UBC Theses and Dissertations
Immunology of lungworm (Protostrongylus) infections of the Rocky Mountain bighorn sheep Hudson, Robert John
Protostrongylus stilesi, the parenchymal lungworm, has been attributed an important role in the widespread respiratory diseases of the Rocky Mountain bighorn sheep (Ovis canadensis canadensis). This study was conducted to delineate some of the immunologic and non-specific interactions between parasite and host. A procedure was developed for- the immunochemical quantitation of the ovine immunoglobulins IgG(1), IgG(2) and IgM and for the semi-quantitative analysis of IgA. This technique obviated, the preparation of highly specific antisera required for single radial immunodiffusion. The lungworm did not appear to be a significant part of the total antigenic environment of infected animals since no relationship between immunoglobulin levels and parasite activity was detected. Genetic influences were suggested in the levels of IgG(2) which remained at a relatively constant level characteristic of individual animals. The seromucoids were evaluated as correlates of the inflammatory reaction to parasitism. These proteins were useful in detecting changes in parasite activity and bacterial infection. Gastrointestinal disorders associated with severe scouring were accompanied by the disappearance of circulating orosomucoid (α-1 acid glycoprotein). The loss of this low molecular weight protein appeared to be related to vascular leakage. Lungworm infections induced the appearance of homocytotropic antibodies which could be detected in vitro by their ability to sensitize peripheral polymorphonuclear leucocytes for adherence to the larval cuticle. The elution of this antibody from sensitized cells and the inhibition of the adherence reaction with specific antiserum suggested that the reaction was mediated at least partly by IgG(1). The adherence reaction was used to assay homocytotropic activity of serum from infected animals (washed-cell test). This test was correlated with the ability of sera to sensitize skin for anaphylaxis. The effective hypersensitive response, accounting for both sensitizing and blocking activity, was determined by exposing normal cells to larvae in a medium containing serum (decomplemented-serum test). The results of this test paralleled inflammatory changes in parasitized animals, monitored by the levels of serum orosomucoid. Using this method, levels of homocytotropic and blocking antibodies were measured throughout the annual parasite cycle. Preliminary observations indicated that immunogenic inflammation, associated with the "spring rise" and "self cure," resulted from a shift in a dynamic balance between competing antibodies rather than a proportionate increase in homocytotropic activity. The response of peripheral lymphocytes to the presence of larvae or larval extracts was cursorily examined. Although ovine lymphocytes did not respond well enough in culture to draw definitive conclusions, the presence of larval extracts appeared to have a detrimental effect on cell survival and transformation. Even in the presence of EDTA, minute amounts of antibody sensitized lymphocytes for adherence to the larval cuticle. Sera from a wide variety of sources had an inhibitory effect on this reaction. Treatment of larvae with neuraminidase and high concentrations of NaCl engendered improved adherence. This suggested that Protostrongylus had adopted mechanisms similar to the trophoblast or the neoplastic cell which allegedly evade immunologic recognition with a strongly anionic coat. These aspects are discussed in terms of the possible role of Protostrongylus in respiratory diseases of the bighorn sheep, and the exploitation of molecular mechanisms in the control of parasitic diseases.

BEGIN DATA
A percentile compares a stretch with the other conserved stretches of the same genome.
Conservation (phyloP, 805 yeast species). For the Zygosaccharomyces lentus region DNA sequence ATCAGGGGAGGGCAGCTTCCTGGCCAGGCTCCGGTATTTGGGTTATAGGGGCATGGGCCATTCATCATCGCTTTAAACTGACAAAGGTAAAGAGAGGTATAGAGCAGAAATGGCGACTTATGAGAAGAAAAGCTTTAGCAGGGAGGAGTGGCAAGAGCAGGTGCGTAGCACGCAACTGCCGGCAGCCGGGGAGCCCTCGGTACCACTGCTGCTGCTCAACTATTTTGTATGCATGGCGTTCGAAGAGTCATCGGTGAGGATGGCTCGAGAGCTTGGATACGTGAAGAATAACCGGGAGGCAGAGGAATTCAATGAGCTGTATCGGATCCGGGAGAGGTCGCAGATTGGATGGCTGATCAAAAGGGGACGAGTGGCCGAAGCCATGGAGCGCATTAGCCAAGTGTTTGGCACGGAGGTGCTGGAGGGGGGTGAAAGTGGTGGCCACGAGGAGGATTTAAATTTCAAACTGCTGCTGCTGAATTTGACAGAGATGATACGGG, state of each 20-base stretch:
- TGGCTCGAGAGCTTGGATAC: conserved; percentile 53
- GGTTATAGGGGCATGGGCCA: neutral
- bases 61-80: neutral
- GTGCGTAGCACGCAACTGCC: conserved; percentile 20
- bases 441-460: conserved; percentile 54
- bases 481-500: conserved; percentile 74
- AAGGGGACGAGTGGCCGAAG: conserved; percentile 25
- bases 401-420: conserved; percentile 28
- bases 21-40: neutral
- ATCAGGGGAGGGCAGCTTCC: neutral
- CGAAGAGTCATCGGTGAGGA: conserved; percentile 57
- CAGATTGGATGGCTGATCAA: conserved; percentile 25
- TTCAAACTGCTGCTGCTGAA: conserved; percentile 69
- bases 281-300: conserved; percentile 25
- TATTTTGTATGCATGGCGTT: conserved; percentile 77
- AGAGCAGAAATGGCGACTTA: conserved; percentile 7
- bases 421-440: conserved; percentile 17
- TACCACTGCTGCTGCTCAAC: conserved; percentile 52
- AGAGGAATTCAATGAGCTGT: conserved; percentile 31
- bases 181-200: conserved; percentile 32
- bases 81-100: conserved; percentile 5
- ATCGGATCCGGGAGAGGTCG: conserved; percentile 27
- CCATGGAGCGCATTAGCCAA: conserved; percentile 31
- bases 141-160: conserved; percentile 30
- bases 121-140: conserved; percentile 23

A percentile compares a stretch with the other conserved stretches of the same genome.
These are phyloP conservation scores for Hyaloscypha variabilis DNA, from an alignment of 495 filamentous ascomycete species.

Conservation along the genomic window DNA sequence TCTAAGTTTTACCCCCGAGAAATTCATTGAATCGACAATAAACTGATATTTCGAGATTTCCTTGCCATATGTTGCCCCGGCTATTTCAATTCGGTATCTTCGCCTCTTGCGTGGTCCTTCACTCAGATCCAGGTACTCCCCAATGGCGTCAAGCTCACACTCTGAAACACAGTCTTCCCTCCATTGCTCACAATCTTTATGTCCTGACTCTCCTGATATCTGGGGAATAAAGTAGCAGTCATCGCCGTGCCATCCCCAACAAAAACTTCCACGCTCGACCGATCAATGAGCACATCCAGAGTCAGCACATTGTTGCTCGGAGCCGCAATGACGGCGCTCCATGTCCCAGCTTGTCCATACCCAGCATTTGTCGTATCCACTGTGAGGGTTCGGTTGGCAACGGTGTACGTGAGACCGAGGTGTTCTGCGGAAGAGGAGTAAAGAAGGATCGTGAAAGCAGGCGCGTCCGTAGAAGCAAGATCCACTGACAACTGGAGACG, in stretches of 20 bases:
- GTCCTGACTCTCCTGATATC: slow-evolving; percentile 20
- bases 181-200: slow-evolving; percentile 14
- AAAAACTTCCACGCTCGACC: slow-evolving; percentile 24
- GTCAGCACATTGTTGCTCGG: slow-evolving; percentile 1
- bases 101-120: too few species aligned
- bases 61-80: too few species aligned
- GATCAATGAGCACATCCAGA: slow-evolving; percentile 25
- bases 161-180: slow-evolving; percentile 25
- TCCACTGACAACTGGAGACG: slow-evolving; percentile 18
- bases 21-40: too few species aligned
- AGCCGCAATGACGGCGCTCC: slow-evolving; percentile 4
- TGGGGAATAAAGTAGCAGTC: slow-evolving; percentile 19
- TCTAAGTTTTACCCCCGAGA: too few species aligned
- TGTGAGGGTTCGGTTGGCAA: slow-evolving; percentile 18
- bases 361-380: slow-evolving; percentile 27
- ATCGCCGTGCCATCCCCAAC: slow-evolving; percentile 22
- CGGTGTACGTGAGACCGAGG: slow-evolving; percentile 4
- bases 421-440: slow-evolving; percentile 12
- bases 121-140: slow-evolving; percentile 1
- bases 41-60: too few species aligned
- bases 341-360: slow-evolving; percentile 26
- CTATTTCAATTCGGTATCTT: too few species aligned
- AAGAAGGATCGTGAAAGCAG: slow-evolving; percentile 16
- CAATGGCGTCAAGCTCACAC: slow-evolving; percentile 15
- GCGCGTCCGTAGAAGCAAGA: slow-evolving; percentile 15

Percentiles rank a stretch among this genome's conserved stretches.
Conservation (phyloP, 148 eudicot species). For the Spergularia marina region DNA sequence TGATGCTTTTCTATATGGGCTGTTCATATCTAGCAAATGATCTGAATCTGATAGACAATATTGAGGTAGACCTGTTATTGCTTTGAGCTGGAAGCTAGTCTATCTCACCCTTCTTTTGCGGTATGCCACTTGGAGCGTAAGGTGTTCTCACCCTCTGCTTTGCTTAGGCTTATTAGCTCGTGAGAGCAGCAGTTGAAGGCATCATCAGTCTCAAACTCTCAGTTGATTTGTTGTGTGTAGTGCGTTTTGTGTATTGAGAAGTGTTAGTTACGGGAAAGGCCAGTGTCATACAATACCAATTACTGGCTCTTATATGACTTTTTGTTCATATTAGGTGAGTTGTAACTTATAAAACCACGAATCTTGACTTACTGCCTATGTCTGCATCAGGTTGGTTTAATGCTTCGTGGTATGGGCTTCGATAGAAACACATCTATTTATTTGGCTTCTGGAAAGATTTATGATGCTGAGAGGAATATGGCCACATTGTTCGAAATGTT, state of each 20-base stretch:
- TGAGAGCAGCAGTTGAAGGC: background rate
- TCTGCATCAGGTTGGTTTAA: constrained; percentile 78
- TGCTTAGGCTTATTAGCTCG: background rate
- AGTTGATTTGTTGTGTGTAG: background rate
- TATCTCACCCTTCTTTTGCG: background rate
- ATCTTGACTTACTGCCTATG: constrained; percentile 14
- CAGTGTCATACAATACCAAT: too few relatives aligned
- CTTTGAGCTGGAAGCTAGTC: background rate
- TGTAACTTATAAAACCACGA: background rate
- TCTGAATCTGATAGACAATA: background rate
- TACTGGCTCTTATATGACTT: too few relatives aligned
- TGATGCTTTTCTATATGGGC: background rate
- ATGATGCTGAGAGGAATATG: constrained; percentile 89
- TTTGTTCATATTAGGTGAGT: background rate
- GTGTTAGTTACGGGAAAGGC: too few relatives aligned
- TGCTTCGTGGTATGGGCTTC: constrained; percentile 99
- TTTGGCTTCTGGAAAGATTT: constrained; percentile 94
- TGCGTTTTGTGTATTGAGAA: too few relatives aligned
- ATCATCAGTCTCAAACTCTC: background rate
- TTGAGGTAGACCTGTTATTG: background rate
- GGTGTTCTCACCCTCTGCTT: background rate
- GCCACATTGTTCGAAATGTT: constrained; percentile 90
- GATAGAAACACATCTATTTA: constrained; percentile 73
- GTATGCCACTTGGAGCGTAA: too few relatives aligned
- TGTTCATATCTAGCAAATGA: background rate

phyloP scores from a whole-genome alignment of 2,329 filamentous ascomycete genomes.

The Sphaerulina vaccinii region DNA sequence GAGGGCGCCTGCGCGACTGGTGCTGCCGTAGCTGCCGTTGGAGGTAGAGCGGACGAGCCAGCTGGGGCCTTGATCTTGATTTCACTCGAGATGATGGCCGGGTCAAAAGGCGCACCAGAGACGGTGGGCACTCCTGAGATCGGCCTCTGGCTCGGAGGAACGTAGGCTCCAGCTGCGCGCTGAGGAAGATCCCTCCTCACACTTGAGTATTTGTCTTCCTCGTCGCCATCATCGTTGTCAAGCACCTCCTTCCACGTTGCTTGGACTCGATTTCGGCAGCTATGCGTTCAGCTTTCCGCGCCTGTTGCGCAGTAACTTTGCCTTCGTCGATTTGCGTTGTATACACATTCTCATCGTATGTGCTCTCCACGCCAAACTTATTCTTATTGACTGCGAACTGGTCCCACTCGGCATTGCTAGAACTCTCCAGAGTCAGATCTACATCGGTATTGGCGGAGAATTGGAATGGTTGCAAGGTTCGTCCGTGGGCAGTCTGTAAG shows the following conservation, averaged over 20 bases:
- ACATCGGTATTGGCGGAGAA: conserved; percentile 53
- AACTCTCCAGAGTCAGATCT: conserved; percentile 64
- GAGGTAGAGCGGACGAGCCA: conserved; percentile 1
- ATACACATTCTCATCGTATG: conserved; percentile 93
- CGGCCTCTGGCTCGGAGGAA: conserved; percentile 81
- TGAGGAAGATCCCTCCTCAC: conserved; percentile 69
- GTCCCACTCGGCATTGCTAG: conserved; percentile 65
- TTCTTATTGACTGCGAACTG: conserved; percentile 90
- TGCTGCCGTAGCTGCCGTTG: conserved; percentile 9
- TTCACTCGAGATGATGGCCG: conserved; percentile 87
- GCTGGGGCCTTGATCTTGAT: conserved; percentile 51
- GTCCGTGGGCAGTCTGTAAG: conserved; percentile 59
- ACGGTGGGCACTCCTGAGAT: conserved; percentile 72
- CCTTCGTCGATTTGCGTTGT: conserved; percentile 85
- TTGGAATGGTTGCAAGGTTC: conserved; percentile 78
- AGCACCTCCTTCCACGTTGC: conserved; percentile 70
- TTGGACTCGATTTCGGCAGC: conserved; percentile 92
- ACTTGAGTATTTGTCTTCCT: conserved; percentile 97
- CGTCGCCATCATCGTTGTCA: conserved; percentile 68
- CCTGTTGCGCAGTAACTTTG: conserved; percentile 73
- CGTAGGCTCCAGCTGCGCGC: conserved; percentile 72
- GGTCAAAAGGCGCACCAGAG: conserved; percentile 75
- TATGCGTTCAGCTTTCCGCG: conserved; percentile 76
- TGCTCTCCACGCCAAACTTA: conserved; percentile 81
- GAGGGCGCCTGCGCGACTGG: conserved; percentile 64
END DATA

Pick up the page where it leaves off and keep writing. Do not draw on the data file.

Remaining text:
Item Citations and Data